Another tip is to look for places sandwiched between areas that are already sought after. Cheaper and less fashionable today, they could be trendier and more expensive tomorrow. Rotherhithe, between Shad Thames and Greenwich, is one example.  Tooting, bordering Clapham and Wandsworth, is another. Langroyd Mews is an Edwardian-style terrace of 13 bay-fronted houses with a garden plus parking in a gated courtyard, five minutes’ walk from Tooting Bec  station. Prices from £849,995 will perhaps appeal to those who have watched the purse strings to amass a decent deposit. Call Bellway on 0845 548 3059.

Value north of the river
Winkworth’s price data shows that Haringey, Hendon, Tottenham, Edgware and Wembley are among the cheapest places north of the river. In the east, Barking and Walthamstow, both Tube-connected, stand out as good value, as does Isle of Dogs beyond Canary Wharf business district. In west London, Acton and Ealing are worth checking out.

Bargains to be had if you head south
Prices in SE postcodes beyond the buzzing Southwark waterfront are rising faster than many other parts of London, yet they remain among the cheapest. This swathe stretches from Woolwich, via Catford, Crystal Palace, Dulwich and Herne Hill, to Camberwell and Kennington. Beyond the South Circular road are some leafy inner suburbs such as Streatham and Norwood where homes are also relatively cheap. Two-bedroom apartments priced from £399,995 are launching soon at The Old Dairy, Streatham. Call Bellway on 0845 548 3016.

  • View houses and flats for sale in Streatham
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Land Registry figures show that the average property price for south  London boroughs is £343,878 — that’s £80,200 less than the average for north London boroughs. Research company Lonres, which collates data from estate agents, says square foot values in inner south London average £650, compared with £956 in north London and £1,075 in west London.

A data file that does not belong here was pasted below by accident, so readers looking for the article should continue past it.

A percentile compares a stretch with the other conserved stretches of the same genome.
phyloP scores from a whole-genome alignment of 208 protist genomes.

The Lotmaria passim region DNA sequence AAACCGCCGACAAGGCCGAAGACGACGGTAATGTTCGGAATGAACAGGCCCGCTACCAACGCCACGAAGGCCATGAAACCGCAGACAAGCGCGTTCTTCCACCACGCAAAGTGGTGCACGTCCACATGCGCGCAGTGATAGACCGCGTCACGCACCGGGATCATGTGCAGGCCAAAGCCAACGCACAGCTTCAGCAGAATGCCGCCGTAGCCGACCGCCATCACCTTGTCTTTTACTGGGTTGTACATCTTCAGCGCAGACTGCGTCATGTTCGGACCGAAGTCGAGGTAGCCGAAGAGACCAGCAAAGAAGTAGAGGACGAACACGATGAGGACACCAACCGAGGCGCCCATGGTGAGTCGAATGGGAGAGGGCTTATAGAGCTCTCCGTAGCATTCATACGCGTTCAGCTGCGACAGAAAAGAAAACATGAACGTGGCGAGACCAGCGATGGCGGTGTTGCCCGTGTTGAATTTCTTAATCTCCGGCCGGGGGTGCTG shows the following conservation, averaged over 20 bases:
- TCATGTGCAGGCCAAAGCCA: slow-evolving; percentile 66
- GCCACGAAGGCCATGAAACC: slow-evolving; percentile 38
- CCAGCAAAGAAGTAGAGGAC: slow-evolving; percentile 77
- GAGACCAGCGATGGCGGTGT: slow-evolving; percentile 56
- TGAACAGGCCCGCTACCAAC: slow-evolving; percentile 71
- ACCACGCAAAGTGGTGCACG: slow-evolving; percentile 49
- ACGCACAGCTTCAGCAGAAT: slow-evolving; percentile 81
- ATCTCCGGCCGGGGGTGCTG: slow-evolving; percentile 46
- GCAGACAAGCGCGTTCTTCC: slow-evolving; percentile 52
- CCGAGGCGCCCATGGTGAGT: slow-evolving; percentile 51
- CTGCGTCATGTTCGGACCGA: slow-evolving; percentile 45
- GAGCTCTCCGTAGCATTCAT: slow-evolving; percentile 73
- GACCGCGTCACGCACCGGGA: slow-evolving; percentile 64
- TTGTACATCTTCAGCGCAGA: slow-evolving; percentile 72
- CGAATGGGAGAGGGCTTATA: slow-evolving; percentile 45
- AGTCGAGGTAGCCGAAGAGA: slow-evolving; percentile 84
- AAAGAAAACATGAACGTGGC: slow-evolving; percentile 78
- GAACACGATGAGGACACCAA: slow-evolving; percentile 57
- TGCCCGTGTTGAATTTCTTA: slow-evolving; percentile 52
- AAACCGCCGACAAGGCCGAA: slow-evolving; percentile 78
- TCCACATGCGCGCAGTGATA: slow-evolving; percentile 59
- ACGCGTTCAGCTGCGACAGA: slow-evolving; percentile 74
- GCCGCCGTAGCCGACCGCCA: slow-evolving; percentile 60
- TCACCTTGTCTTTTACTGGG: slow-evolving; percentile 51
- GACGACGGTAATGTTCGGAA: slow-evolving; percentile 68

Kinleigh Folkard & Hayward, another London-wide estate agency chain, says the new Overground rail network has had “a huge impact on migratory  patterns”. Javaid Ahmed, manager of the Forest Hill branch, says: “About 25 per cent of buyers registered with us currently live in north London whereas two years ago you could count them on one hand.”

Other buyers are moving along the East London line from Dalston and Hackney to Nunhead and Peckham.


From £300,000: new apartments at Chester Balmore, Camden (020 3320 8220)

Make tracks to north London
Of the 275 Tube stations in London, only 30 are south of the river. Arguably, north London has more housing choice too, with trendy City-fringe districts, leafy Georgian squares, canalside lofts, smart Victorian terraces and commanding, high-ground suburbs such as Hampstead.

However, there are affordable homes for sale in the north. New apartments at a scheme called Chester Balmore in Camden’s delightful Dartmouth Park conservation area cost from £300,000. Call Savills on 020 3320 8220 for more information.

“Public transport is less extensive in south London and people working in the City and the West End want to live in more commuter-friendly north London,” says Iain Currie of estate agent Thomson Currie.

Others simply move further along the line to get better value for money. “What may look a longer way out on the map is merely 10 minutes’ more on the train,” says Alexander Jones, director at estate agent Stirling  Ackroyd. The Jubilee line is a case in point because it provides a quick train connection from north-west London to the Canary Wharf banking district. Property prices get steadily cheaper as the train heads north of St John’s Wood to Stanmore at the end of the line.

Cheapest spot in the royal borough: North Kensington
Improving North Kensington (postcode W10), the cheapest part of the royal borough, is only a 10-minute walk from Notting Hill Gate, and prices are more like those in Balham, points out estate agent Marsh and Parsons. Downbeat council estates and scruffy streets are getting a facelift as part of a council-backed 20-year regeneration plan.

Argyll Place is a rare new-build scheme of 20 modern-looking townhouses, each with a lower-ground floor that could be used as a self-contained studio, plus basement parking. This could be one for second steppers, with prices from £1.3 million. Call Strutt & Parker on 020 3667 5566.